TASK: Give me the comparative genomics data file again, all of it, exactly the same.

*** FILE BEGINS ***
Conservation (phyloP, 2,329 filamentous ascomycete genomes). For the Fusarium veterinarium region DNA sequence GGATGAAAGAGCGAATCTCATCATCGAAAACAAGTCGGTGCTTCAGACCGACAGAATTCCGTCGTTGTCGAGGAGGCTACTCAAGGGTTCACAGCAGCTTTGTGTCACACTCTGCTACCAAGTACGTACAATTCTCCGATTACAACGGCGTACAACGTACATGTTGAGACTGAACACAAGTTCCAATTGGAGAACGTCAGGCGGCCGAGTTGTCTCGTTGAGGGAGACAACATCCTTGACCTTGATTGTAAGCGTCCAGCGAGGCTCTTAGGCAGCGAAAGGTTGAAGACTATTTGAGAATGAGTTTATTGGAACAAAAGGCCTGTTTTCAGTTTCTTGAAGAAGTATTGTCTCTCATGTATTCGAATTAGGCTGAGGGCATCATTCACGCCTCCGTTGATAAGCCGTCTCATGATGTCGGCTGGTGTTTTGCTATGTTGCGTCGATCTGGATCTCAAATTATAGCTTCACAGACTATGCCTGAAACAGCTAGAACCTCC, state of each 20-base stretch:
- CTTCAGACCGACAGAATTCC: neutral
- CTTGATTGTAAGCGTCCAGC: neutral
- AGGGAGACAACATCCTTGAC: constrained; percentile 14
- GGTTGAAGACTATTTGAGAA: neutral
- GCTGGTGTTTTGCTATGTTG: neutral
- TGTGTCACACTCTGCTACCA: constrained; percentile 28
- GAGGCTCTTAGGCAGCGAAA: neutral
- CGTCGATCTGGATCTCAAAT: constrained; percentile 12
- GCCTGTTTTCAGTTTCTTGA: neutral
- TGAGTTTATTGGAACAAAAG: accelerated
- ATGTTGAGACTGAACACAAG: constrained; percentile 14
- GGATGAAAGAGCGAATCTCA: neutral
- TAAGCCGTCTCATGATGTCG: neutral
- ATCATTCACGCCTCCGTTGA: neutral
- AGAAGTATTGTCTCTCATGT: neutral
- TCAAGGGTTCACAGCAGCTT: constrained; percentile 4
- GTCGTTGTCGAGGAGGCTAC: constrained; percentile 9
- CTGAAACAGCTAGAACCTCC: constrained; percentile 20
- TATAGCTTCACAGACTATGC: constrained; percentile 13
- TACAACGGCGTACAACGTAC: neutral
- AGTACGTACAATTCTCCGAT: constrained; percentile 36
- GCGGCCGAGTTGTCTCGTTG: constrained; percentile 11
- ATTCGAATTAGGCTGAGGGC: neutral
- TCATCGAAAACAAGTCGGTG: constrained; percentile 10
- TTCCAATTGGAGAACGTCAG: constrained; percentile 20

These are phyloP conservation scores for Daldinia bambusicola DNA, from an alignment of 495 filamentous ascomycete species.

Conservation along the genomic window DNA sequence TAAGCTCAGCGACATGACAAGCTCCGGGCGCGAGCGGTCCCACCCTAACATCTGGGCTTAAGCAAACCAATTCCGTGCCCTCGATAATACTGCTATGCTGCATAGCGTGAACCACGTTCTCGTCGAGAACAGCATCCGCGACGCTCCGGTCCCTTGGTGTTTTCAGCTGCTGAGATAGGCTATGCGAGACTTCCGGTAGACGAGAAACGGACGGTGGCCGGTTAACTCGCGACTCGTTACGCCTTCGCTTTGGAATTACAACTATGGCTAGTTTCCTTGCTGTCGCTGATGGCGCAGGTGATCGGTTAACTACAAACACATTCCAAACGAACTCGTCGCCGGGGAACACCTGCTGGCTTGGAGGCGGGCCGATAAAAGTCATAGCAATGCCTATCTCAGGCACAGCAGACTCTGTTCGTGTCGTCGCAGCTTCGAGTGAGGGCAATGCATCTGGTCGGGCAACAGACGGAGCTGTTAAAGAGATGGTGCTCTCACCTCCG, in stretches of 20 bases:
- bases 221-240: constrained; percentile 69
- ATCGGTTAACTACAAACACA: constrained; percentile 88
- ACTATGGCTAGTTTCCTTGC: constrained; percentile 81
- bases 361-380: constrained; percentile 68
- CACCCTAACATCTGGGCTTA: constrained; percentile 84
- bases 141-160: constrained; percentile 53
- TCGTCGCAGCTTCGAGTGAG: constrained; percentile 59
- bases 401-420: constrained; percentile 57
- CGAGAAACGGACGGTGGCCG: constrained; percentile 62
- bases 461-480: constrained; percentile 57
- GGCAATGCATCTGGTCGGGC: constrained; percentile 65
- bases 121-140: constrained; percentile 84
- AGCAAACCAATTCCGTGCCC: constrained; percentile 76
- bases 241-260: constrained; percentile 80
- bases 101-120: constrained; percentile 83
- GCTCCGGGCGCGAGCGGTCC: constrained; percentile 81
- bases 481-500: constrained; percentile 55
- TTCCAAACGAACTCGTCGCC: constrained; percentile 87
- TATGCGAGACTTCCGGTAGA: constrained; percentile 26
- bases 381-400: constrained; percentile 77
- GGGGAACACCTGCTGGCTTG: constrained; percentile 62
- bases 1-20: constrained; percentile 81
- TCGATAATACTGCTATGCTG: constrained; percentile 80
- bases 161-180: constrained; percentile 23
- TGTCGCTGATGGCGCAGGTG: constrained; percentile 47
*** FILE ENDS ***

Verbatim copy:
Conservation (phyloP, 2,329 filamentous ascomycete genomes). For the Fusarium veterinarium region DNA sequence GGATGAAAGAGCGAATCTCATCATCGAAAACAAGTCGGTGCTTCAGACCGACAGAATTCCGTCGTTGTCGAGGAGGCTACTCAAGGGTTCACAGCAGCTTTGTGTCACACTCTGCTACCAAGTACGTACAATTCTCCGATTACAACGGCGTACAACGTACATGTTGAGACTGAACACAAGTTCCAATTGGAGAACGTCAGGCGGCCGAGTTGTCTCGTTGAGGGAGACAACATCCTTGACCTTGATTGTAAGCGTCCAGCGAGGCTCTTAGGCAGCGAAAGGTTGAAGACTATTTGAGAATGAGTTTATTGGAACAAAAGGCCTGTTTTCAGTTTCTTGAAGAAGTATTGTCTCTCATGTATTCGAATTAGGCTGAGGGCATCATTCACGCCTCCGTTGATAAGCCGTCTCATGATGTCGGCTGGTGTTTTGCTATGTTGCGTCGATCTGGATCTCAAATTATAGCTTCACAGACTATGCCTGAAACAGCTAGAACCTCC, state of each 20-base stretch:
- CTTCAGACCGACAGAATTCC: neutral
- CTTGATTGTAAGCGTCCAGC: neutral
- AGGGAGACAACATCCTTGAC: constrained; percentile 14
- GGTTGAAGACTATTTGAGAA: neutral
- GCTGGTGTTTTGCTATGTTG: neutral
- TGTGTCACACTCTGCTACCA: constrained; percentile 28
- GAGGCTCTTAGGCAGCGAAA: neutral
- CGTCGATCTGGATCTCAAAT: constrained; percentile 12
- GCCTGTTTTCAGTTTCTTGA: neutral
- TGAGTTTATTGGAACAAAAG: accelerated
- ATGTTGAGACTGAACACAAG: constrained; percentile 14
- GGATGAAAGAGCGAATCTCA: neutral
- TAAGCCGTCTCATGATGTCG: neutral
- ATCATTCACGCCTCCGTTGA: neutral
- AGAAGTATTGTCTCTCATGT: neutral
- TCAAGGGTTCACAGCAGCTT: constrained; percentile 4
- GTCGTTGTCGAGGAGGCTAC: constrained; percentile 9
- CTGAAACAGCTAGAACCTCC: constrained; percentile 20
- TATAGCTTCACAGACTATGC: constrained; percentile 13
- TACAACGGCGTACAACGTAC: neutral
- AGTACGTACAATTCTCCGAT: constrained; percentile 36
- GCGGCCGAGTTGTCTCGTTG: constrained; percentile 11
- ATTCGAATTAGGCTGAGGGC: neutral
- TCATCGAAAACAAGTCGGTG: constrained; percentile 10
- TTCCAATTGGAGAACGTCAG: constrained; percentile 20

These are phyloP conservation scores for Daldinia bambusicola DNA, from an alignment of 495 filamentous ascomycete species.

Conservation along the genomic window DNA sequence TAAGCTCAGCGACATGACAAGCTCCGGGCGCGAGCGGTCCCACCCTAACATCTGGGCTTAAGCAAACCAATTCCGTGCCCTCGATAATACTGCTATGCTGCATAGCGTGAACCACGTTCTCGTCGAGAACAGCATCCGCGACGCTCCGGTCCCTTGGTGTTTTCAGCTGCTGAGATAGGCTATGCGAGACTTCCGGTAGACGAGAAACGGACGGTGGCCGGTTAACTCGCGACTCGTTACGCCTTCGCTTTGGAATTACAACTATGGCTAGTTTCCTTGCTGTCGCTGATGGCGCAGGTGATCGGTTAACTACAAACACATTCCAAACGAACTCGTCGCCGGGGAACACCTGCTGGCTTGGAGGCGGGCCGATAAAAGTCATAGCAATGCCTATCTCAGGCACAGCAGACTCTGTTCGTGTCGTCGCAGCTTCGAGTGAGGGCAATGCATCTGGTCGGGCAACAGACGGAGCTGTTAAAGAGATGGTGCTCTCACCTCCG, in stretches of 20 bases:
- bases 221-240: constrained; percentile 69
- ATCGGTTAACTACAAACACA: constrained; percentile 88
- ACTATGGCTAGTTTCCTTGC: constrained; percentile 81
- bases 361-380: constrained; percentile 68
- CACCCTAACATCTGGGCTTA: constrained; percentile 84
- bases 141-160: constrained; percentile 53
- TCGTCGCAGCTTCGAGTGAG: constrained; percentile 59
- bases 401-420: constrained; percentile 57
- CGAGAAACGGACGGTGGCCG: constrained; percentile 62
- bases 461-480: constrained; percentile 57
- GGCAATGCATCTGGTCGGGC: constrained; percentile 65
- bases 121-140: constrained; percentile 84
- AGCAAACCAATTCCGTGCCC: constrained; percentile 76
- bases 241-260: constrained; percentile 80
- bases 101-120: constrained; percentile 83
- GCTCCGGGCGCGAGCGGTCC: constrained; percentile 81
- bases 481-500: constrained; percentile 55
- TTCCAAACGAACTCGTCGCC: constrained; percentile 87
- TATGCGAGACTTCCGGTAGA: constrained; percentile 26
- bases 381-400: constrained; percentile 77
- GGGGAACACCTGCTGGCTTG: constrained; percentile 62
- bases 1-20: constrained; percentile 81
- TCGATAATACTGCTATGCTG: constrained; percentile 80
- bases 161-180: constrained; percentile 23
- TGTCGCTGATGGCGCAGGTG: constrained; percentile 47